The Normandy Battlefields

Bocage and Breakout: From the beaches to the Falaise Gap

Leo Marriott, Simon Forty

Publication date:
March 2017
Publisher :
Casemate Publishers
Series :
WWII Historic Battlefields
Illustration :
350 colour illus.
Format Available     Quantity Price
ISBN : 9781612004198

Dimensions : 305 X 229 mm
In Stock


The Normandy Battlefields: D-Day & the Bridgehead ended as the Allies fought to expand their D-Day foothold. In Bocage and Breakout, Leo Marriott and Simon Forty take the story forward as the success of the invasion continued into the Cotentin, with Cherbourg falling on 29 June, before it bogged down in face of determined German defense and the bocage countryside—innumerable small fields surrounded by hedgerows, each one hiding anti-tank weapons, mortars and machine guns. As US First Army fought its way south, on the eastern edges of the bridgehead, British and Canadian forces were fighting a war of attrition around Caen facing the bulk of the German armor as division after division was fed into Normandy. Like a pressure cooker, the fighting intensified until, seven weeks after D-Day, Operation ‘Cobra' broke the German line. Quickly Patton's Third Army, operational from 1 August, flooded through the gap exploiting the German confusion, encircling what was left of the German armies in the Falaise Pocket and advancing quickly through into Brittany. Three weeks later, the Battle of Normandy was over, the routed German Army—without most of its heavy weapons left in the Falaise Pocket or on the banks of the Seine—was retreating helter skelter back towards Germany and the Low Countries pursued by the Allies in a reverse of the 1940 Blitzkrieg campaign.

The three months of war in June-July 1944 were brutal, with losses of front-line troops as heavy as in World War I. The German defense was tenacious, particularly in face of Allied air supremacy. The Allies struggled to get into a position to allow their more mobile forces room for maneuver and and the fighting was ferocious.

When victory came, it came at a cost: 209,672 casualties among the ground forces, including 36,976 killed and 19,221 missing. The Allied air forces lost 16,714 airmen. The corresponding German losses were even more significant: some 450,000 men, of whom 240,000 were killed or wounded. More important to the Germans were the losses of heavy equipment—tanks, assault guns, artillery, personnel carriers. As an example, 12th SS Panzer Division had lost 94% of its armor, nearly all of its artillery and 70% of its vehicles. With c20,000 men and 150 tanks before the campaign, after Falaise it had 300 men and 10 tanks.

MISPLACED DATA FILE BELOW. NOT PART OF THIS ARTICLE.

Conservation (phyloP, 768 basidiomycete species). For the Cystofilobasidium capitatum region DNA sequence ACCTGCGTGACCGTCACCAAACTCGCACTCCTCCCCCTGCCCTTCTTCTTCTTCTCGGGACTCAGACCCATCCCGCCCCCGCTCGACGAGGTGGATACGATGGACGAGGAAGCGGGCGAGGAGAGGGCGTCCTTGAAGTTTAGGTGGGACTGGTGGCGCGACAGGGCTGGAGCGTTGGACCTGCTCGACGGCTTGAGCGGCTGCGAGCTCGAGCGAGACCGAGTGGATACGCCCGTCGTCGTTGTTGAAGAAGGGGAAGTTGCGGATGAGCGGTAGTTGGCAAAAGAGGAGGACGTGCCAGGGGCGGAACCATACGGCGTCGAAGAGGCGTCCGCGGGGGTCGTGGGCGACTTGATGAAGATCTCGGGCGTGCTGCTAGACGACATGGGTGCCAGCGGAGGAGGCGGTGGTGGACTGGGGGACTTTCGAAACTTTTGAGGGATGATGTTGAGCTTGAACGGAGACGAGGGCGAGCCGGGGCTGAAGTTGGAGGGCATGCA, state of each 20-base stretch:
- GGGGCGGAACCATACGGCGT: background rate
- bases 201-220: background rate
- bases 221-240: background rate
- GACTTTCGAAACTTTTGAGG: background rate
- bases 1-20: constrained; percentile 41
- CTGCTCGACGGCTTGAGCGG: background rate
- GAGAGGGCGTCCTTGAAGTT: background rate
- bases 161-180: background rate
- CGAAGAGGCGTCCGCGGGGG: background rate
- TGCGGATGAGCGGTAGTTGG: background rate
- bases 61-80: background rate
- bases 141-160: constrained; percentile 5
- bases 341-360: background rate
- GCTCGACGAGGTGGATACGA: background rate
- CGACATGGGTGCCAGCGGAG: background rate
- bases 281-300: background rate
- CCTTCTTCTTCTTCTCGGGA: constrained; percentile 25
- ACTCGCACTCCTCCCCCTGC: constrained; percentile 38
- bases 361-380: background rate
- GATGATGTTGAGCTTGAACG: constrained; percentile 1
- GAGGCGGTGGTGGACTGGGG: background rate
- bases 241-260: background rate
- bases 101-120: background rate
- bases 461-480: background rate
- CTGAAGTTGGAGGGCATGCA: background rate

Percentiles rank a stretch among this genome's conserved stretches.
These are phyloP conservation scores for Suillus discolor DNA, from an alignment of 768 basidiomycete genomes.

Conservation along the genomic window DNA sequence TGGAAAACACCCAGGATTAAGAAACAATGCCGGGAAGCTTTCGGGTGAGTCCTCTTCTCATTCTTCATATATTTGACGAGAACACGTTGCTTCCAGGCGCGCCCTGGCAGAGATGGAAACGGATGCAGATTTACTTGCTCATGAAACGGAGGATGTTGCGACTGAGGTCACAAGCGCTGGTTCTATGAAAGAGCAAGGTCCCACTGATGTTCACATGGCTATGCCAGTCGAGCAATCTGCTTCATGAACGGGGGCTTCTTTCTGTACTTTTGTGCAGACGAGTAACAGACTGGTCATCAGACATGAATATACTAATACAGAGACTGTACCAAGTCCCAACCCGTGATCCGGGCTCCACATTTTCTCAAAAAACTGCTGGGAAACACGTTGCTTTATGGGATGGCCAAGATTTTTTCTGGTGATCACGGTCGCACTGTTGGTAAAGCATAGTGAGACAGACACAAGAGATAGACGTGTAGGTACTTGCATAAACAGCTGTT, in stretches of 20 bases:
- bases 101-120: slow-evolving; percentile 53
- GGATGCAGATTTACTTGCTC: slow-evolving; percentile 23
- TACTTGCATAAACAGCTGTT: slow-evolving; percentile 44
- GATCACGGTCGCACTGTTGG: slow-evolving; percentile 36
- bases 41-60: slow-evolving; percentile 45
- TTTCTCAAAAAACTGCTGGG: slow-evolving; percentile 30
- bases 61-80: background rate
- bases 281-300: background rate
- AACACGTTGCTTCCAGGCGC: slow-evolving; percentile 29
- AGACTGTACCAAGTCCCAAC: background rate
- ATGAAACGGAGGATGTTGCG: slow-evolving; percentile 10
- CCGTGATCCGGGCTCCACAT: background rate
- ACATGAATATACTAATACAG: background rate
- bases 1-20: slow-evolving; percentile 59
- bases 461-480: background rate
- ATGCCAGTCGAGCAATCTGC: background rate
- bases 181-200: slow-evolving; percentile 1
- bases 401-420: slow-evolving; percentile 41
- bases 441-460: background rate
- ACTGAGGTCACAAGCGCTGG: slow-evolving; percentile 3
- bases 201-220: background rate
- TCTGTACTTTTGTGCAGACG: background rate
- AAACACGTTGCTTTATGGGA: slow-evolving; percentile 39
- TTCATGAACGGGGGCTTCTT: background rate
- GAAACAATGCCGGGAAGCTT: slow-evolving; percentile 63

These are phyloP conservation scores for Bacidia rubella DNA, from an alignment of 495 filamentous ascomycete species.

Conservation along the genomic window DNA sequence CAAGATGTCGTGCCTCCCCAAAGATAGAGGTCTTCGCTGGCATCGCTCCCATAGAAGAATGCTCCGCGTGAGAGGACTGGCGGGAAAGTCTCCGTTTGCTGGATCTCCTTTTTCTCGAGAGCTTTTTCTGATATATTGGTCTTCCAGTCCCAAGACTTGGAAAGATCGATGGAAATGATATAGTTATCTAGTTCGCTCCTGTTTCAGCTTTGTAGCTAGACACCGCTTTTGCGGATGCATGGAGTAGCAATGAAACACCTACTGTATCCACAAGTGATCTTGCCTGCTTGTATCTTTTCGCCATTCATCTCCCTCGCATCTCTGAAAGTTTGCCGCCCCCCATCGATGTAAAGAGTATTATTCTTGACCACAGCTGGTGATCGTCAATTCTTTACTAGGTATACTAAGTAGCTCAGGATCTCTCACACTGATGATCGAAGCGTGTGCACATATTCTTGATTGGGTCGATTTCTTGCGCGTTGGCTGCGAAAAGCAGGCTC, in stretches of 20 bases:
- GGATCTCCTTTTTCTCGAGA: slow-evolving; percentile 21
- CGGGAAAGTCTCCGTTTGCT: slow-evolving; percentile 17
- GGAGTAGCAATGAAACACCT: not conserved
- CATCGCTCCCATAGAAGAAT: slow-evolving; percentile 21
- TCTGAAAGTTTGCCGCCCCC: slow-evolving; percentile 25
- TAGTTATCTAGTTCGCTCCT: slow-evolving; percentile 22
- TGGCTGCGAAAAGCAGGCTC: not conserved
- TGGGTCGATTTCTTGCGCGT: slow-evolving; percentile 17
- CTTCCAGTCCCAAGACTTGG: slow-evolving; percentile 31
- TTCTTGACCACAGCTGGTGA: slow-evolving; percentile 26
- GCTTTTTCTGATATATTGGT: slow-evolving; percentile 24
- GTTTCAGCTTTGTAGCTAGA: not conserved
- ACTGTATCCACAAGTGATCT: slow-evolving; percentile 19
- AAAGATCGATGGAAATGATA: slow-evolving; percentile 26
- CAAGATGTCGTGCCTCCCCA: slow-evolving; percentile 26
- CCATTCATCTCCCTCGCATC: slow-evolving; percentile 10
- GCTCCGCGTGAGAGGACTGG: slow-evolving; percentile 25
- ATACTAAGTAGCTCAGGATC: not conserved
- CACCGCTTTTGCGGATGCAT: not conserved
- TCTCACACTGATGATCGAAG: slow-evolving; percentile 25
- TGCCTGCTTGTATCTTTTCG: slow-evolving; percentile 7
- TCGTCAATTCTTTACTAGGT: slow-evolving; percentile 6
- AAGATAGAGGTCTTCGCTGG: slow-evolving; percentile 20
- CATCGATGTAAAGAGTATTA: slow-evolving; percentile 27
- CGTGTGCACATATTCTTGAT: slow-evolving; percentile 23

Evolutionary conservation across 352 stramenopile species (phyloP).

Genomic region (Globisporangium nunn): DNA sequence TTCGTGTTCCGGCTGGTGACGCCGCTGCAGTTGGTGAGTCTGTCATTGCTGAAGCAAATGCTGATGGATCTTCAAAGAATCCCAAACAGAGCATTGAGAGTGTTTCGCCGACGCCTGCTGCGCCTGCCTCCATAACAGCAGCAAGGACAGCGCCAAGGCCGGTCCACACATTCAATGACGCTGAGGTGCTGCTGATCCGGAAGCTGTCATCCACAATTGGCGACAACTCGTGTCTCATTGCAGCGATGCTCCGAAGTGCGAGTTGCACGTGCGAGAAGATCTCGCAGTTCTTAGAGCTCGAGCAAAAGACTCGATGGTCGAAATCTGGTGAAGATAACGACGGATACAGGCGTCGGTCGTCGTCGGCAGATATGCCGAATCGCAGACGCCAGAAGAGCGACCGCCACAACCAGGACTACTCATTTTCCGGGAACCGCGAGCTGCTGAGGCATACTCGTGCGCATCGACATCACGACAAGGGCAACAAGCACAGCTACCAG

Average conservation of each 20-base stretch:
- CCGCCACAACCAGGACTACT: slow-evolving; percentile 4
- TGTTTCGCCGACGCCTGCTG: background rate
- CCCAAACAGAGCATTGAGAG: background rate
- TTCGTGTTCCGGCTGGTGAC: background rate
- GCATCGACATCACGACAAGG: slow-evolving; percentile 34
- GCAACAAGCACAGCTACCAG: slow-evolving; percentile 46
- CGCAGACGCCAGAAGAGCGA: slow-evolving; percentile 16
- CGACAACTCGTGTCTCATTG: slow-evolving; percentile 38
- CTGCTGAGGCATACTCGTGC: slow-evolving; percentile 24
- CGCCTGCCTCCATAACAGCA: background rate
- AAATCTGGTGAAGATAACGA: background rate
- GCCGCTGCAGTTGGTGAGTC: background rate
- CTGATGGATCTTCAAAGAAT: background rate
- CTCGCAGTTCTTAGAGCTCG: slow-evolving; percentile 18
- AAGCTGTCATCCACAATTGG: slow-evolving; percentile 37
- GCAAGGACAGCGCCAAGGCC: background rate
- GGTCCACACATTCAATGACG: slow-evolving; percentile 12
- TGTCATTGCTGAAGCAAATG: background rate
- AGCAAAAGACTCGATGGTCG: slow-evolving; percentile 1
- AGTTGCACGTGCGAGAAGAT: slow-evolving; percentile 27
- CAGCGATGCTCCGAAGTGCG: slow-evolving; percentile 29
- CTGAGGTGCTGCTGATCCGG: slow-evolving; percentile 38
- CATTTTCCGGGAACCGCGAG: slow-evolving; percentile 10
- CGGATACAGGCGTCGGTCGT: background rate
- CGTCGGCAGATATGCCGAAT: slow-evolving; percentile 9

Mixing text, maps and images, many of them specially commissioned including aerial photography, The Normandy Battlefields: Bocage and Breakout explains and interprets the complexities of the Normandy campaign in an original and cohesive package.


Messrs Forty and Marriott provide a seriously entertaining look at events in Normandy from ground level and all points upwards using the perfect mix of facts and dates aligned to genuinely excellent archive and modern photography. I cannot fault this book and thoroughly recommend it.
War History Online

For the sheer volume of information both textual and visual, this book is excellent value for money…as a work of reference it is invaluable and is strongly recommended to students of the NW Europe campaign.
Fortress Studies Journal

I found this to be a well-balanced book, with an amazing array of photographs, supported by an unusually detailed narrative of the battle for a book of this nature. The authors have also avoided the trap of being drawn into the contemporary controversies about ‘slow progress' or the post-war debates about the American and British contributions, and have instead focused more on the overall success of the campaign,
History of

The text is well presented and the result is a most useful guidebook to visiting the inland battles of the Normandy Campaign, some of which are often overlooked.
Gun Mart

Without doubt, this would be a most useful guide to have when touring the Normandy Battlefields, which it excels in explaining the complexities of the campaign, blow by blow, battle by battle. A must-read.
Britain at War Magazine

This will appeal across a wide range of military tastes - the modeller, the military historian, the battlefield visitor, and the wargamer - and at a very fair price for a book of this calibre.
Miniature Wargames - Chris Jarvis

All those aerial shots and maps should be useful as reference for a more credible diorama excellent addition to your library.

Essential reading for anyone with an interest in the military history of WW2 and specifically the D-Day landings. Amazing photographs and maps, this is a coffee table book you will not be able to put down! Marriott and Forty know their subject and share their expertise and knowledge in a way that's not been available in previous books about such a complex subject matter.
Books Monthly

A very well presented, nicely designed and engaging book on a timeless subject; highly recommended.
Editor - Model Boat World